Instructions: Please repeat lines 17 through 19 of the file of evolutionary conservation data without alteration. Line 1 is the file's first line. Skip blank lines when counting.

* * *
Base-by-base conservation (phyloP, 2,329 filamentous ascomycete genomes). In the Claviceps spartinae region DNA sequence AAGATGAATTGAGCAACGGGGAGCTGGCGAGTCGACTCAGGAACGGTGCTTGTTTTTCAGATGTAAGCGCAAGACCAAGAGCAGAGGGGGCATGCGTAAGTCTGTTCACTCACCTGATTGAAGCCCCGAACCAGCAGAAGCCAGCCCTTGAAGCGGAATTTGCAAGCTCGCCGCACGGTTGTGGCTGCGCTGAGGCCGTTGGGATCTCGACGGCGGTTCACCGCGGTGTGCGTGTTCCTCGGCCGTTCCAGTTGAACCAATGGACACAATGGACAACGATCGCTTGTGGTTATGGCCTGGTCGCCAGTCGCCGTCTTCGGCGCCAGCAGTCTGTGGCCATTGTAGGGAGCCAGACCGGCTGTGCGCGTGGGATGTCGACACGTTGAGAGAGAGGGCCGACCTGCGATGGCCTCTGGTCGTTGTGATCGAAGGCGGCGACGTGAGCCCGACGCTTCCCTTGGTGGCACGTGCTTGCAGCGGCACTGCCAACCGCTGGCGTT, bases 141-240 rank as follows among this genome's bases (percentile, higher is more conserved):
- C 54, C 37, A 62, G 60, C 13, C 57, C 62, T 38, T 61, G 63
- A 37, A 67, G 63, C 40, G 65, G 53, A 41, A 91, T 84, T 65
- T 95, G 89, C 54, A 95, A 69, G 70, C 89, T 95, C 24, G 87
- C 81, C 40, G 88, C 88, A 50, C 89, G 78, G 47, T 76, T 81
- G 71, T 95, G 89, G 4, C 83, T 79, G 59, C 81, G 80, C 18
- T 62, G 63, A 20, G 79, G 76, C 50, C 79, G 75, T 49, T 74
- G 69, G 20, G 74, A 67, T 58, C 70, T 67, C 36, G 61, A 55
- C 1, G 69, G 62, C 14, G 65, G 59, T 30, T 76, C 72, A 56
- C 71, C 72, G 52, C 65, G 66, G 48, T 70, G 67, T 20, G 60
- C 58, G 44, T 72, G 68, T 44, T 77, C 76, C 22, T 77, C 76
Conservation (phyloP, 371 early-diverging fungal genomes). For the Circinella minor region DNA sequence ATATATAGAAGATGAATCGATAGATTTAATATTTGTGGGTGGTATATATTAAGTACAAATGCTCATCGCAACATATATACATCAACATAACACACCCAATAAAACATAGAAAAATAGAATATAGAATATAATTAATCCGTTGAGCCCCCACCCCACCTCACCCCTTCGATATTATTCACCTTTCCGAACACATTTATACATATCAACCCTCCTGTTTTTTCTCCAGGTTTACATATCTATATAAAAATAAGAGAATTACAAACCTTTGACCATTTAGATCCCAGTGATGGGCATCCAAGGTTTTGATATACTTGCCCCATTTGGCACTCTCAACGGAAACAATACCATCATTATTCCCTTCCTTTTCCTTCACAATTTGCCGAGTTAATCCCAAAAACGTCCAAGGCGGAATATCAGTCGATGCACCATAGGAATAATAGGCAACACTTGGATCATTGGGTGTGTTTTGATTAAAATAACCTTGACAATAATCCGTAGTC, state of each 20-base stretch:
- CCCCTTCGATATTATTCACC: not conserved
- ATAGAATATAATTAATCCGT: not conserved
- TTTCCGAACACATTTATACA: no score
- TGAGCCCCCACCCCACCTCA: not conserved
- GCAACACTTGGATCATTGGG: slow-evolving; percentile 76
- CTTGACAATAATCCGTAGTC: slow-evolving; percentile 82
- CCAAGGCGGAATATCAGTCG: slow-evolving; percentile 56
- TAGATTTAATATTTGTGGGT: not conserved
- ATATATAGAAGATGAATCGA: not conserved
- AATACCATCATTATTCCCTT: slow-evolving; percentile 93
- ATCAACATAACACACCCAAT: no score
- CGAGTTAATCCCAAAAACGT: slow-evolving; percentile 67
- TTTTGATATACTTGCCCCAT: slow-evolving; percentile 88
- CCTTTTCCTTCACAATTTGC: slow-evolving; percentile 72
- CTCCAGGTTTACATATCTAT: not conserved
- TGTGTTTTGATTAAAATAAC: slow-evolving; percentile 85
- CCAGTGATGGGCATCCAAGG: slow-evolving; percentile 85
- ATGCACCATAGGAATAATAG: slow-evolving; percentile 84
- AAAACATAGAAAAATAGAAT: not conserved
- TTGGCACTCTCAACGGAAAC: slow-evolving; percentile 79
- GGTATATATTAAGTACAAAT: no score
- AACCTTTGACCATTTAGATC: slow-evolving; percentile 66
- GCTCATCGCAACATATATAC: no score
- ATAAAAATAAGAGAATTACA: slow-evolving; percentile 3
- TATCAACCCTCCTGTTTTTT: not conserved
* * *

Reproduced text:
- GCAACACTTGGATCATTGGG: slow-evolving; percentile 76
- CTTGACAATAATCCGTAGTC: slow-evolving; percentile 82
- CCAAGGCGGAATATCAGTCG: slow-evolving; percentile 56